Review: Pink Mist still as brutally honest as ever at Bristol’s Old Vic

25th January 2017

The unrestrained anguish of war will probably never fully be transposed into art, but Pink Mist (based on the poetry of Owen Sheers) gives as articulate and honest a portrayal of the heartbreak of combat as this stage may ever have witnessed.

Back after runs in 2015 & 2016, that were both incredibly successful and critically acclaimed, the show returns for a third time to the Bristol’s Old Vic, ahead of a full UK tour. 

The tale charts the story of Arthur (Dan Krikler), Taff (Peter Edwards), Hads (Alex Stedman) & the ladies in their lives, who ultimately have to pick up the pieces once the guns have fallen silent (Rebecca Killick as Lisa, Rebecca Hamilton as Gwen and Zara Ramm as Sarah).

A tragically timeless story of ‘lads’ bravely going off to war in search of adventure, these boys could just as easily be heading off to the Mustard gas and barbed wire of Flanders fields in 1914 as to the IEDs and suicide bombers of Afghanistan in the 2000’s.

Too green to fully comprehend the full weight of their decision to sign-up, it’s an exploration of the spiraling trauma that explodes from such a journey.

Trading jobs at Next & the Avonmouth docks, for rifles and Humvees on the face of it could be seen as a progress of sorts, but the reality often lies much further in the darker side of life.

How teenage squaddies, with virtually no life experience to draw upon, and armed only with their hubris as a shield, could ever be expected to navigate the emotional and physical torment of a war, especially when so many veterans have fallen under its weight is anyone’s guess. So it can come as little wonder when we see their lives come apart at the seams.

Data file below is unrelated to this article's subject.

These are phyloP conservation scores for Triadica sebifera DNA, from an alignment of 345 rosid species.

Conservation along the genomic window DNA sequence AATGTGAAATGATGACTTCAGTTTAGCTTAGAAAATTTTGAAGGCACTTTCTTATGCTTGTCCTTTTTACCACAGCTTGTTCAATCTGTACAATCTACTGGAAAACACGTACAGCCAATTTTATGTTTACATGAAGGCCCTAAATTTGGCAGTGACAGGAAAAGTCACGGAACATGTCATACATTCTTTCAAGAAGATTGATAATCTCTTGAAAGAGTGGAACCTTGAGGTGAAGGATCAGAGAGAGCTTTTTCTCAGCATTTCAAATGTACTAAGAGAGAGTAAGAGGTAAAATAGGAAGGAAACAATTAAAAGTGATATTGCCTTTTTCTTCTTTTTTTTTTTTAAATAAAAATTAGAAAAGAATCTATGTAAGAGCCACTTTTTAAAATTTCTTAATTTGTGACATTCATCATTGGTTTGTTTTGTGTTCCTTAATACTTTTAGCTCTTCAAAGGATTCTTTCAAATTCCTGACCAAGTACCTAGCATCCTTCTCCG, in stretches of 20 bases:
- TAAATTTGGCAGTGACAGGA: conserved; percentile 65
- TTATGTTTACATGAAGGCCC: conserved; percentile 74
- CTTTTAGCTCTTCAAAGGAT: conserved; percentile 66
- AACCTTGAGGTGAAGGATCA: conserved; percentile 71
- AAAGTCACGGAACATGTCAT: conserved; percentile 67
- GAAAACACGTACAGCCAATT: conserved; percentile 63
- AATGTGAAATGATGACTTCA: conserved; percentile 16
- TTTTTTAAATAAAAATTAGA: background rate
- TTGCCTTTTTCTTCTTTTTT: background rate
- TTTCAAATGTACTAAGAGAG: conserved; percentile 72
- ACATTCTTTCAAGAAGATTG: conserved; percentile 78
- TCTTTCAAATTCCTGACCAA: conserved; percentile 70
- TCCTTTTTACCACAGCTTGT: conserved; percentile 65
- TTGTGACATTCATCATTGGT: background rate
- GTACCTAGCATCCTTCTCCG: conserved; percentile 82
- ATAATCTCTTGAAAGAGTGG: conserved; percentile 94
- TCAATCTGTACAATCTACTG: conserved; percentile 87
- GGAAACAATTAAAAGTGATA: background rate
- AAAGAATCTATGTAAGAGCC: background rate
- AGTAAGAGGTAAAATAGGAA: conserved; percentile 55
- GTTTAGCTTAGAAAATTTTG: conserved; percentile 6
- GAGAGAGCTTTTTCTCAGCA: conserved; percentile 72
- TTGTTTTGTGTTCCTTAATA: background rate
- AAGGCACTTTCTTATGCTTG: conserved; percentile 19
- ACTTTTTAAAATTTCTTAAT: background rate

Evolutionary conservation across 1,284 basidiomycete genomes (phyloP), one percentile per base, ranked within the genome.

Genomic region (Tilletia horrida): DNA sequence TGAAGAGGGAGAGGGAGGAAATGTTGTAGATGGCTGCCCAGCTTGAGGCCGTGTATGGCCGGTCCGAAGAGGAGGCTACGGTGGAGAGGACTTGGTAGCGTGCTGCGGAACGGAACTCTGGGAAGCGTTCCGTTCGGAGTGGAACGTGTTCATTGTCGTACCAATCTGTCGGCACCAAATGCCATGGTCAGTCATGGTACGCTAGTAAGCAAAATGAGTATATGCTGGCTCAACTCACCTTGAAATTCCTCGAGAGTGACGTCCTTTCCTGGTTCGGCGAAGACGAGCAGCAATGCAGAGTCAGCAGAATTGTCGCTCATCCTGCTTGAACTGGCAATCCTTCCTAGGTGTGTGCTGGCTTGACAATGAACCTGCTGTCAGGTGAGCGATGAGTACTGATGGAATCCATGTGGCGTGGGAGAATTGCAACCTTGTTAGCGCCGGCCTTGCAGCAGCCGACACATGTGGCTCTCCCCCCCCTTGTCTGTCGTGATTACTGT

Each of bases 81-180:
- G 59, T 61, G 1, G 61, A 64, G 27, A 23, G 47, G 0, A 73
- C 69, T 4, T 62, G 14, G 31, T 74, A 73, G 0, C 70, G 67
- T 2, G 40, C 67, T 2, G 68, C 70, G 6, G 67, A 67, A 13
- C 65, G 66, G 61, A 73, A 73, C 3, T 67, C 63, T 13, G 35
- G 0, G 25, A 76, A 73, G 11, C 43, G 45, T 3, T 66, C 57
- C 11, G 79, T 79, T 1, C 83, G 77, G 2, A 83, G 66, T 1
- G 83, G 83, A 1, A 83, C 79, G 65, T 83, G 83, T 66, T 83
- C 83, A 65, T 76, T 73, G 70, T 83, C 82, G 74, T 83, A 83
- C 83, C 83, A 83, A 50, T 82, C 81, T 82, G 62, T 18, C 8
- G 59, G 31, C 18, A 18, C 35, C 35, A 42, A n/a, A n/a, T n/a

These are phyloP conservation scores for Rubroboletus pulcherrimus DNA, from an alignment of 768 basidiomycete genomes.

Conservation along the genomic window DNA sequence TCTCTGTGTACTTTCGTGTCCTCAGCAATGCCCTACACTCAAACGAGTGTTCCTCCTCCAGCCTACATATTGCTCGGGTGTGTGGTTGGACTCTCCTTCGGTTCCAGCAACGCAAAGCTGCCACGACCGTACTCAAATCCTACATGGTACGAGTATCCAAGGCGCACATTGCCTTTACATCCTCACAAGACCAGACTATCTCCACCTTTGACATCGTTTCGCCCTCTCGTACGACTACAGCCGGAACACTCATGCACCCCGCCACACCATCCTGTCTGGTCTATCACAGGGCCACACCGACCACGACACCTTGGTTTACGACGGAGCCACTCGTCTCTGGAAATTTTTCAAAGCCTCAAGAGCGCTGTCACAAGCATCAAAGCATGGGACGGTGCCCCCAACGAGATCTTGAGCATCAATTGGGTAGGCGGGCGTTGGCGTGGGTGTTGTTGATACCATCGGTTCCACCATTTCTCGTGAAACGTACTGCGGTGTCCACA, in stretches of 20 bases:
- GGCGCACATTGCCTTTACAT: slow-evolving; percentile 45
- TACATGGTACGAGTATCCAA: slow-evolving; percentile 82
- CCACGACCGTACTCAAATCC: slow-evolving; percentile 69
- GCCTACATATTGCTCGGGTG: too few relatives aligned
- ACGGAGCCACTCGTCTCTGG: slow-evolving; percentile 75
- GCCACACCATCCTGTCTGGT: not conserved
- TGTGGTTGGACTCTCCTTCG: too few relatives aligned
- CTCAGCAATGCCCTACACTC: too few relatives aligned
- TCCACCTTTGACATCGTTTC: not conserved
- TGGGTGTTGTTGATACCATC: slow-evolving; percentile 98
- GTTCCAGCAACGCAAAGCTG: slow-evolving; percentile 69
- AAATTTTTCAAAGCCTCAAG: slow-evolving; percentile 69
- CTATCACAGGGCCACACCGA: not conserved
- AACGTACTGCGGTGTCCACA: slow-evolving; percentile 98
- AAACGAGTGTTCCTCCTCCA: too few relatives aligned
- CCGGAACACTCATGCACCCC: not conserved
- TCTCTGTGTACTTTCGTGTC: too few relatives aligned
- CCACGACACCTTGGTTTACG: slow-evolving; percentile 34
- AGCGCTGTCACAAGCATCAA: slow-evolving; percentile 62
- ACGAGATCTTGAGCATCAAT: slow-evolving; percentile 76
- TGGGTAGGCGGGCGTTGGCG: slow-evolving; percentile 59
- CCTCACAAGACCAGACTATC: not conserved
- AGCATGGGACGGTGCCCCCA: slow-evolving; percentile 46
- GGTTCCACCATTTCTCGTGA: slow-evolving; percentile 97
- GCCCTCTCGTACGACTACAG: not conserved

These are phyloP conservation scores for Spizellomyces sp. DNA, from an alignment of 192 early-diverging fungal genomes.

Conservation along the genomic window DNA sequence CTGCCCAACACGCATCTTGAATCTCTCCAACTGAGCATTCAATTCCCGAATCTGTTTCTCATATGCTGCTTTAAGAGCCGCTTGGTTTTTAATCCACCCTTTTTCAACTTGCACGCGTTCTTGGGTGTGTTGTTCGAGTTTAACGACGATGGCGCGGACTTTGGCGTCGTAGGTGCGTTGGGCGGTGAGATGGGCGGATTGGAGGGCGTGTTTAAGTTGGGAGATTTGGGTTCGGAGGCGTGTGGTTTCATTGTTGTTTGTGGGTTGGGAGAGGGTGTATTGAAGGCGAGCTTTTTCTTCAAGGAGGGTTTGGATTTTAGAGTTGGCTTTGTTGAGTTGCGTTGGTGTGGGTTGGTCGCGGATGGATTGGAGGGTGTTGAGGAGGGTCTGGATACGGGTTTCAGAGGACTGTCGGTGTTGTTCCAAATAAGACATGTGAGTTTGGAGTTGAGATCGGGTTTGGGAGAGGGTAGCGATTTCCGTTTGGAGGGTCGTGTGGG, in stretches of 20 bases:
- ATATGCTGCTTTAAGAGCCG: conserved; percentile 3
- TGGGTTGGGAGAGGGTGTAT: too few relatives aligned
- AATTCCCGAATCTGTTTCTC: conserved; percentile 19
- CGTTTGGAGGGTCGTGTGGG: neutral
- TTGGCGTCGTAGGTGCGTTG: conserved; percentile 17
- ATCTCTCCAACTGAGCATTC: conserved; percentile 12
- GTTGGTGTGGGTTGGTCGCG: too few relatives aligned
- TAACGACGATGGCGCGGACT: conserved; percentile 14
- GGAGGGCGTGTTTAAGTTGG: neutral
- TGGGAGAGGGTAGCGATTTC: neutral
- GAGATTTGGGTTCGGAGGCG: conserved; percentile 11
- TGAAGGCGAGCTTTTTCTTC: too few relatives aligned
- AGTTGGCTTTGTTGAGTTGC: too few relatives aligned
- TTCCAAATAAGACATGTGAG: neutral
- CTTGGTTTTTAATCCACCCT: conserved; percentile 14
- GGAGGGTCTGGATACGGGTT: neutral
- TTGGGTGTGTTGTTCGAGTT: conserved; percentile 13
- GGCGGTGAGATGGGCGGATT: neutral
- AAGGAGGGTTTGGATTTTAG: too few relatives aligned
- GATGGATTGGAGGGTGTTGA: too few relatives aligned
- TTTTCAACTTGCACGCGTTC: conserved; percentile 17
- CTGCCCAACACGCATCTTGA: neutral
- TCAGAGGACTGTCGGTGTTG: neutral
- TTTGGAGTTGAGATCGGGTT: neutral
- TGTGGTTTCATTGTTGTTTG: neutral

Set against a backdrop that is as Bristolian as Banksy listening to trip-hop on the ss Great Britain, the performance blends sumptuous choreography with a raw narrative and a soundscape (Jon Nicholls) and lighting (Peter Harrison) that exploits the unpretentious stage design (Emma Cains) with somber silhouettes, and flash bangs of colour.

What makes the whole thing even more remarkable is that Sheers’ poem is not based on things he saw or heard first-hand, but rather a retelling of a war zone and its tumultuous aftershocks.

Sheers attributes its stunning realism and honesty to the 30 raw confessional’s he took from young soldiers and their families:

“They’re kids, they’re boys…[and] when they talk about the brutality and the extreme violence of war, they talk about it in a very matter-of-fact way.”

Brought to life by directors John Retallack and George Mann (Theatre Ad Infinitum), the whole performance is a meticulous and lovingly created construct that gets as close to the action as one would dare, without ever feeling exploitive or voyeuristic.

Heavy on military jargon, the script constantly takes time to educate and inform. Everything from ‘Blue on Blue’ to ‘Pink Mist’ itself are explained, and really do help the audience to fully comprehend the relative normalisation of such savagery in the language of the regulars who use it.

The only major change in the new staging comes in the casting, as former lead Phil Dunster now finds himself starring opposite Hollywood starlets like Kate Mara, rather than on the stage in Bristol. In his stead Krikler brings an edginess that sets apart his take as the main protagonist.

Edwards and Stedman are still stellar as his easily led sidekicks but it is the strong female leads that really steal the show.

Ramm & Killick’s raspingly raw wailing brings home the sheer pain inflicted upon the loved ones caught in the cross fire of conflict, with all the emptiness that that it can wreak, whilst Hamilton is the angry lover who fights with every breath the tragedies that have replaced her boyfriend with a catatonic shell.

Raw, meticulous, confessional and inventive, Pink Mist continues to take audiences on a tour of tragic beauty. 

To get tickets, or simply to find out more click here.

Kevin McGough
Photos by Mark Douet